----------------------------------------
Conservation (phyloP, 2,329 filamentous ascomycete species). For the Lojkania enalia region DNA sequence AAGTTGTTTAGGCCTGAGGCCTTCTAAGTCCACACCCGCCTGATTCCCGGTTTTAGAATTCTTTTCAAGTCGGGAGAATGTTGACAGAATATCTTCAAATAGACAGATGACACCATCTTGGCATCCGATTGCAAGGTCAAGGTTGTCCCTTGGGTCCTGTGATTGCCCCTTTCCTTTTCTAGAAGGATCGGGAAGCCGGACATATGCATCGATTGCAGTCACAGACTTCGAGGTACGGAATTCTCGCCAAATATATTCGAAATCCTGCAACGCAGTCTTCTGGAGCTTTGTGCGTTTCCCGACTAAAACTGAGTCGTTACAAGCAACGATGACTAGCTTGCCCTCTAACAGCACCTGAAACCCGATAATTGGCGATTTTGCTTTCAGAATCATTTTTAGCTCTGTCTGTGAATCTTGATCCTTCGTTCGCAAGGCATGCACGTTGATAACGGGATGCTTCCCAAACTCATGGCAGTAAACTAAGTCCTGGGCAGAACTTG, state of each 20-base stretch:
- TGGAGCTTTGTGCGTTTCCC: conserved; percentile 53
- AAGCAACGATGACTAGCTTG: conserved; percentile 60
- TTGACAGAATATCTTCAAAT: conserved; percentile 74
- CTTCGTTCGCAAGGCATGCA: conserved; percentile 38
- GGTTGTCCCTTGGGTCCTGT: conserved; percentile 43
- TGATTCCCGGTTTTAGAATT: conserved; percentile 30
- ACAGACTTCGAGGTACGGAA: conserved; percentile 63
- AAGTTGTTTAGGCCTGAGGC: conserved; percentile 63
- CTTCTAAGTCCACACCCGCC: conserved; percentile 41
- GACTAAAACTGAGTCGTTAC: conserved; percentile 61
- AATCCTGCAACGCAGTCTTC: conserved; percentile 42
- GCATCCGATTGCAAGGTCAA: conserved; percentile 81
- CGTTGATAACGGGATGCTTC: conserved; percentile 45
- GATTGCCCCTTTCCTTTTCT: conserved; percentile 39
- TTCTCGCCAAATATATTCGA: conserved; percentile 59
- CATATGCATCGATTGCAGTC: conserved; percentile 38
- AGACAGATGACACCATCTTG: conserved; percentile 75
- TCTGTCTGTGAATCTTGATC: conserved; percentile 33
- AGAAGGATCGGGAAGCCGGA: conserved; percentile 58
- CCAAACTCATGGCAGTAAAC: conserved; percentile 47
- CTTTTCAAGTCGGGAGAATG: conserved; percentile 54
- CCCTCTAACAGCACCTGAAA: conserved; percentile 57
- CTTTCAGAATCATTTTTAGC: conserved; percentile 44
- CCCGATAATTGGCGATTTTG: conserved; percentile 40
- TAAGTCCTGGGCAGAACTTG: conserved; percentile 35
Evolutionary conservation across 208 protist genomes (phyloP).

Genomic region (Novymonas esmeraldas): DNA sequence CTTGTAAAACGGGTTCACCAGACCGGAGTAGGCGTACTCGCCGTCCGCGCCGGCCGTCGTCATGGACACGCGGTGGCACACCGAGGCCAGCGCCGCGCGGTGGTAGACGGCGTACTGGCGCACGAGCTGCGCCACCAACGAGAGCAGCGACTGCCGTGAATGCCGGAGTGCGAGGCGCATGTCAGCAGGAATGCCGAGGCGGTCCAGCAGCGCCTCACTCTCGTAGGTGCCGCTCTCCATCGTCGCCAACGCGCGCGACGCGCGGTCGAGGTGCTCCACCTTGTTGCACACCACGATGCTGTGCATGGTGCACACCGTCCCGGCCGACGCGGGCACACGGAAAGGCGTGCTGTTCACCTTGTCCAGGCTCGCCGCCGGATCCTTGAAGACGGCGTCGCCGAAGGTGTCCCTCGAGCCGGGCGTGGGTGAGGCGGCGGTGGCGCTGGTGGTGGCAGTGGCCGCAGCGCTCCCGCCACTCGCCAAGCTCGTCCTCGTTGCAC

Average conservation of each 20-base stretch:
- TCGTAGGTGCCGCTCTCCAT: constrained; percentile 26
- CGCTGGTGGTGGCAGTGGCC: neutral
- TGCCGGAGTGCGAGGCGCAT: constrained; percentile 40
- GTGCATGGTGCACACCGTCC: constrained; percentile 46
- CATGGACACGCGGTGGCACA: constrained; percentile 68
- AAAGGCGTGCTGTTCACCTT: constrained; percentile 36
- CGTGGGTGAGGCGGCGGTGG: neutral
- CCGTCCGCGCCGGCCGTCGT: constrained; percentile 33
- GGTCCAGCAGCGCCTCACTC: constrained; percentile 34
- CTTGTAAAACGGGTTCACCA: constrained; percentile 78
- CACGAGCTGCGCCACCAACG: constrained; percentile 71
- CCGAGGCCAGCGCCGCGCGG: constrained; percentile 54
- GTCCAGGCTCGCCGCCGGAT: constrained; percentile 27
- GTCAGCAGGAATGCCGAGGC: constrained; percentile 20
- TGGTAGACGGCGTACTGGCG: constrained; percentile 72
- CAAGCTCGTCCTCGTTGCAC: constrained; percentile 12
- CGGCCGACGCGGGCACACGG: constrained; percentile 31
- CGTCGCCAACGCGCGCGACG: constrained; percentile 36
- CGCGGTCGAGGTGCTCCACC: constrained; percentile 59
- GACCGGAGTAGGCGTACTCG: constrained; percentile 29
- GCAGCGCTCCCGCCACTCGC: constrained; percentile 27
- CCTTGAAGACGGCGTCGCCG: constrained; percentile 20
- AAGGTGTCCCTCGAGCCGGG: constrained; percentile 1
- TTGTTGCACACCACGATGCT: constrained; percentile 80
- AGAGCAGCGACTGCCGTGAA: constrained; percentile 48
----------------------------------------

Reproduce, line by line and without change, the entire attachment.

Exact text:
Conservation (phyloP, 2,329 filamentous ascomycete species). For the Lojkania enalia region DNA sequence AAGTTGTTTAGGCCTGAGGCCTTCTAAGTCCACACCCGCCTGATTCCCGGTTTTAGAATTCTTTTCAAGTCGGGAGAATGTTGACAGAATATCTTCAAATAGACAGATGACACCATCTTGGCATCCGATTGCAAGGTCAAGGTTGTCCCTTGGGTCCTGTGATTGCCCCTTTCCTTTTCTAGAAGGATCGGGAAGCCGGACATATGCATCGATTGCAGTCACAGACTTCGAGGTACGGAATTCTCGCCAAATATATTCGAAATCCTGCAACGCAGTCTTCTGGAGCTTTGTGCGTTTCCCGACTAAAACTGAGTCGTTACAAGCAACGATGACTAGCTTGCCCTCTAACAGCACCTGAAACCCGATAATTGGCGATTTTGCTTTCAGAATCATTTTTAGCTCTGTCTGTGAATCTTGATCCTTCGTTCGCAAGGCATGCACGTTGATAACGGGATGCTTCCCAAACTCATGGCAGTAAACTAAGTCCTGGGCAGAACTTG, state of each 20-base stretch:
- TGGAGCTTTGTGCGTTTCCC: conserved; percentile 53
- AAGCAACGATGACTAGCTTG: conserved; percentile 60
- TTGACAGAATATCTTCAAAT: conserved; percentile 74
- CTTCGTTCGCAAGGCATGCA: conserved; percentile 38
- GGTTGTCCCTTGGGTCCTGT: conserved; percentile 43
- TGATTCCCGGTTTTAGAATT: conserved; percentile 30
- ACAGACTTCGAGGTACGGAA: conserved; percentile 63
- AAGTTGTTTAGGCCTGAGGC: conserved; percentile 63
- CTTCTAAGTCCACACCCGCC: conserved; percentile 41
- GACTAAAACTGAGTCGTTAC: conserved; percentile 61
- AATCCTGCAACGCAGTCTTC: conserved; percentile 42
- GCATCCGATTGCAAGGTCAA: conserved; percentile 81
- CGTTGATAACGGGATGCTTC: conserved; percentile 45
- GATTGCCCCTTTCCTTTTCT: conserved; percentile 39
- TTCTCGCCAAATATATTCGA: conserved; percentile 59
- CATATGCATCGATTGCAGTC: conserved; percentile 38
- AGACAGATGACACCATCTTG: conserved; percentile 75
- TCTGTCTGTGAATCTTGATC: conserved; percentile 33
- AGAAGGATCGGGAAGCCGGA: conserved; percentile 58
- CCAAACTCATGGCAGTAAAC: conserved; percentile 47
- CTTTTCAAGTCGGGAGAATG: conserved; percentile 54
- CCCTCTAACAGCACCTGAAA: conserved; percentile 57
- CTTTCAGAATCATTTTTAGC: conserved; percentile 44
- CCCGATAATTGGCGATTTTG: conserved; percentile 40
- TAAGTCCTGGGCAGAACTTG: conserved; percentile 35
Evolutionary conservation across 208 protist genomes (phyloP).

Genomic region (Novymonas esmeraldas): DNA sequence CTTGTAAAACGGGTTCACCAGACCGGAGTAGGCGTACTCGCCGTCCGCGCCGGCCGTCGTCATGGACACGCGGTGGCACACCGAGGCCAGCGCCGCGCGGTGGTAGACGGCGTACTGGCGCACGAGCTGCGCCACCAACGAGAGCAGCGACTGCCGTGAATGCCGGAGTGCGAGGCGCATGTCAGCAGGAATGCCGAGGCGGTCCAGCAGCGCCTCACTCTCGTAGGTGCCGCTCTCCATCGTCGCCAACGCGCGCGACGCGCGGTCGAGGTGCTCCACCTTGTTGCACACCACGATGCTGTGCATGGTGCACACCGTCCCGGCCGACGCGGGCACACGGAAAGGCGTGCTGTTCACCTTGTCCAGGCTCGCCGCCGGATCCTTGAAGACGGCGTCGCCGAAGGTGTCCCTCGAGCCGGGCGTGGGTGAGGCGGCGGTGGCGCTGGTGGTGGCAGTGGCCGCAGCGCTCCCGCCACTCGCCAAGCTCGTCCTCGTTGCAC

Average conservation of each 20-base stretch:
- TCGTAGGTGCCGCTCTCCAT: constrained; percentile 26
- CGCTGGTGGTGGCAGTGGCC: neutral
- TGCCGGAGTGCGAGGCGCAT: constrained; percentile 40
- GTGCATGGTGCACACCGTCC: constrained; percentile 46
- CATGGACACGCGGTGGCACA: constrained; percentile 68
- AAAGGCGTGCTGTTCACCTT: constrained; percentile 36
- CGTGGGTGAGGCGGCGGTGG: neutral
- CCGTCCGCGCCGGCCGTCGT: constrained; percentile 33
- GGTCCAGCAGCGCCTCACTC: constrained; percentile 34
- CTTGTAAAACGGGTTCACCA: constrained; percentile 78
- CACGAGCTGCGCCACCAACG: constrained; percentile 71
- CCGAGGCCAGCGCCGCGCGG: constrained; percentile 54
- GTCCAGGCTCGCCGCCGGAT: constrained; percentile 27
- GTCAGCAGGAATGCCGAGGC: constrained; percentile 20
- TGGTAGACGGCGTACTGGCG: constrained; percentile 72
- CAAGCTCGTCCTCGTTGCAC: constrained; percentile 12
- CGGCCGACGCGGGCACACGG: constrained; percentile 31
- CGTCGCCAACGCGCGCGACG: constrained; percentile 36
- CGCGGTCGAGGTGCTCCACC: constrained; percentile 59
- GACCGGAGTAGGCGTACTCG: constrained; percentile 29
- GCAGCGCTCCCGCCACTCGC: constrained; percentile 27
- CCTTGAAGACGGCGTCGCCG: constrained; percentile 20
- AAGGTGTCCCTCGAGCCGGG: constrained; percentile 1
- TTGTTGCACACCACGATGCT: constrained; percentile 80
- AGAGCAGCGACTGCCGTGAA: constrained; percentile 48